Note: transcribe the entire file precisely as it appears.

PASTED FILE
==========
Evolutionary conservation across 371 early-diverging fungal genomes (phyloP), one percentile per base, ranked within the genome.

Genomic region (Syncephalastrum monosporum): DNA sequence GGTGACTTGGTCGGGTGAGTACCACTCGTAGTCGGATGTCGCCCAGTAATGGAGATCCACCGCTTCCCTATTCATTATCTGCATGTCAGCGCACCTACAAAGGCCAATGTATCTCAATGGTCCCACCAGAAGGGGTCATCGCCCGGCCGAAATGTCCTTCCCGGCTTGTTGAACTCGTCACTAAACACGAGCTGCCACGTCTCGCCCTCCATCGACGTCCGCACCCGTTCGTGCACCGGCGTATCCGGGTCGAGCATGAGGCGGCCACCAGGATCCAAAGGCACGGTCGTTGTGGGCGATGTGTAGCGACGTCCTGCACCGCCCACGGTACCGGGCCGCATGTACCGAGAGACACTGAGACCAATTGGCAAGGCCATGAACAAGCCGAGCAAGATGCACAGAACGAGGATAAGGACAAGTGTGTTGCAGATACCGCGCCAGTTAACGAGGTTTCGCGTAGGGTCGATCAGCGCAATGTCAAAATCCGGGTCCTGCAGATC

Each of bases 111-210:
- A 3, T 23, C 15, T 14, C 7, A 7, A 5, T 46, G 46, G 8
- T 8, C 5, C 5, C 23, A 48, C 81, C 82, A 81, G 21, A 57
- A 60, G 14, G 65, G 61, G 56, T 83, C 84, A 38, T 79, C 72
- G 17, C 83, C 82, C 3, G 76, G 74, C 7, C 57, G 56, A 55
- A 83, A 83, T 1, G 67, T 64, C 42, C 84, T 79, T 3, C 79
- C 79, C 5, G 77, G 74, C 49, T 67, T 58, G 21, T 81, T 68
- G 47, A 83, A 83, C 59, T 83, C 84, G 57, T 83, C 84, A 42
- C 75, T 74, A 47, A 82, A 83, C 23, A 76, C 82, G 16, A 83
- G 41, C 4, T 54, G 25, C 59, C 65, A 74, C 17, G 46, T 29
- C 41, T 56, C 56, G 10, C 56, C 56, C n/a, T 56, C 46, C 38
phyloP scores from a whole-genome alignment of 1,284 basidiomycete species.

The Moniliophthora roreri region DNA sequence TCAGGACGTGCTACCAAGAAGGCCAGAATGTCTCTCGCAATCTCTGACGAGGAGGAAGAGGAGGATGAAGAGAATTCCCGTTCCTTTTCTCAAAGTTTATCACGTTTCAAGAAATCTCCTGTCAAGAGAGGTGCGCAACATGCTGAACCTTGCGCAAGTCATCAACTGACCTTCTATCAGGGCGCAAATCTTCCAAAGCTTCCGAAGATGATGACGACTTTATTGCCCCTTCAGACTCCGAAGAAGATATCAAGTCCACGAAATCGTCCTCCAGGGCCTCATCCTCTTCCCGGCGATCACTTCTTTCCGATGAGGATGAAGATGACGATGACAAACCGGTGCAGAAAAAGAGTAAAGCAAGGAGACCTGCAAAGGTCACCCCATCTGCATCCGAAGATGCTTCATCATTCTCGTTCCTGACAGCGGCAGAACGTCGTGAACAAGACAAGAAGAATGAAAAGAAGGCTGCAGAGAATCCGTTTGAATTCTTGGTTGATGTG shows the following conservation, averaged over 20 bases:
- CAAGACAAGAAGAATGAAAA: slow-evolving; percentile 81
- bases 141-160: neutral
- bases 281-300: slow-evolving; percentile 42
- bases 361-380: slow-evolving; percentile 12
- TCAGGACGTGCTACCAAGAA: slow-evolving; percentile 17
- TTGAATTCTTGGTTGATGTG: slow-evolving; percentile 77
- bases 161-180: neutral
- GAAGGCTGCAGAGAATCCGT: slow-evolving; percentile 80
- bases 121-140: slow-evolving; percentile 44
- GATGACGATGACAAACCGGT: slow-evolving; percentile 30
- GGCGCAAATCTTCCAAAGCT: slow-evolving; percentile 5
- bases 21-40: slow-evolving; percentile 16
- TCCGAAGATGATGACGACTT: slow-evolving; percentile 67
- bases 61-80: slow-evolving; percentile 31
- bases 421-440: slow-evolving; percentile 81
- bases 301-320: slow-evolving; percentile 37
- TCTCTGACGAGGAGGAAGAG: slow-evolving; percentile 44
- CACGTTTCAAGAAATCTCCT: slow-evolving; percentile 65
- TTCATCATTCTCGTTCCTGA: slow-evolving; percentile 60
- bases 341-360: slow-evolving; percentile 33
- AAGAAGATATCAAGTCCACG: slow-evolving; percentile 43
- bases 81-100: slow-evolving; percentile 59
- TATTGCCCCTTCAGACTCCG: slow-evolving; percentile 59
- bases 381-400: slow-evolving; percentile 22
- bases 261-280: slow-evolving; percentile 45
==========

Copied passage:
Evolutionary conservation across 371 early-diverging fungal genomes (phyloP), one percentile per base, ranked within the genome.

Genomic region (Syncephalastrum monosporum): DNA sequence GGTGACTTGGTCGGGTGAGTACCACTCGTAGTCGGATGTCGCCCAGTAATGGAGATCCACCGCTTCCCTATTCATTATCTGCATGTCAGCGCACCTACAAAGGCCAATGTATCTCAATGGTCCCACCAGAAGGGGTCATCGCCCGGCCGAAATGTCCTTCCCGGCTTGTTGAACTCGTCACTAAACACGAGCTGCCACGTCTCGCCCTCCATCGACGTCCGCACCCGTTCGTGCACCGGCGTATCCGGGTCGAGCATGAGGCGGCCACCAGGATCCAAAGGCACGGTCGTTGTGGGCGATGTGTAGCGACGTCCTGCACCGCCCACGGTACCGGGCCGCATGTACCGAGAGACACTGAGACCAATTGGCAAGGCCATGAACAAGCCGAGCAAGATGCACAGAACGAGGATAAGGACAAGTGTGTTGCAGATACCGCGCCAGTTAACGAGGTTTCGCGTAGGGTCGATCAGCGCAATGTCAAAATCCGGGTCCTGCAGATC

Each of bases 111-210:
- A 3, T 23, C 15, T 14, C 7, A 7, A 5, T 46, G 46, G 8
- T 8, C 5, C 5, C 23, A 48, C 81, C 82, A 81, G 21, A 57
- A 60, G 14, G 65, G 61, G 56, T 83, C 84, A 38, T 79, C 72
- G 17, C 83, C 82, C 3, G 76, G 74, C 7, C 57, G 56, A 55
- A 83, A 83, T 1, G 67, T 64, C 42, C 84, T 79, T 3, C 79
- C 79, C 5, G 77, G 74, C 49, T 67, T 58, G 21, T 81, T 68
- G 47, A 83, A 83, C 59, T 83, C 84, G 57, T 83, C 84, A 42
- C 75, T 74, A 47, A 82, A 83, C 23, A 76, C 82, G 16, A 83
- G 41, C 4, T 54, G 25, C 59, C 65, A 74, C 17, G 46, T 29
- C 41, T 56, C 56, G 10, C 56, C 56, C n/a, T 56, C 46, C 38
phyloP scores from a whole-genome alignment of 1,284 basidiomycete species.

The Moniliophthora roreri region DNA sequence TCAGGACGTGCTACCAAGAAGGCCAGAATGTCTCTCGCAATCTCTGACGAGGAGGAAGAGGAGGATGAAGAGAATTCCCGTTCCTTTTCTCAAAGTTTATCACGTTTCAAGAAATCTCCTGTCAAGAGAGGTGCGCAACATGCTGAACCTTGCGCAAGTCATCAACTGACCTTCTATCAGGGCGCAAATCTTCCAAAGCTTCCGAAGATGATGACGACTTTATTGCCCCTTCAGACTCCGAAGAAGATATCAAGTCCACGAAATCGTCCTCCAGGGCCTCATCCTCTTCCCGGCGATCACTTCTTTCCGATGAGGATGAAGATGACGATGACAAACCGGTGCAGAAAAAGAGTAAAGCAAGGAGACCTGCAAAGGTCACCCCATCTGCATCCGAAGATGCTTCATCATTCTCGTTCCTGACAGCGGCAGAACGTCGTGAACAAGACAAGAAGAATGAAAAGAAGGCTGCAGAGAATCCGTTTGAATTCTTGGTTGATGTG shows the following conservation, averaged over 20 bases:
- CAAGACAAGAAGAATGAAAA: slow-evolving; percentile 81
- bases 141-160: neutral
- bases 281-300: slow-evolving; percentile 42
- bases 361-380: slow-evolving; percentile 12
- TCAGGACGTGCTACCAAGAA: slow-evolving; percentile 17
- TTGAATTCTTGGTTGATGTG: slow-evolving; percentile 77
- bases 161-180: neutral
- GAAGGCTGCAGAGAATCCGT: slow-evolving; percentile 80
- bases 121-140: slow-evolving; percentile 44
- GATGACGATGACAAACCGGT: slow-evolving; percentile 30
- GGCGCAAATCTTCCAAAGCT: slow-evolving; percentile 5
- bases 21-40: slow-evolving; percentile 16
- TCCGAAGATGATGACGACTT: slow-evolving; percentile 67
- bases 61-80: slow-evolving; percentile 31
- bases 421-440: slow-evolving; percentile 81
- bases 301-320: slow-evolving; percentile 37
- TCTCTGACGAGGAGGAAGAG: slow-evolving; percentile 44
- CACGTTTCAAGAAATCTCCT: slow-evolving; percentile 65
- TTCATCATTCTCGTTCCTGA: slow-evolving; percentile 60
- bases 341-360: slow-evolving; percentile 33
- AAGAAGATATCAAGTCCACG: slow-evolving; percentile 43
- bases 81-100: slow-evolving; percentile 59
- TATTGCCCCTTCAGACTCCG: slow-evolving; percentile 59
- bases 381-400: slow-evolving; percentile 22
- bases 261-280: slow-evolving; percentile 45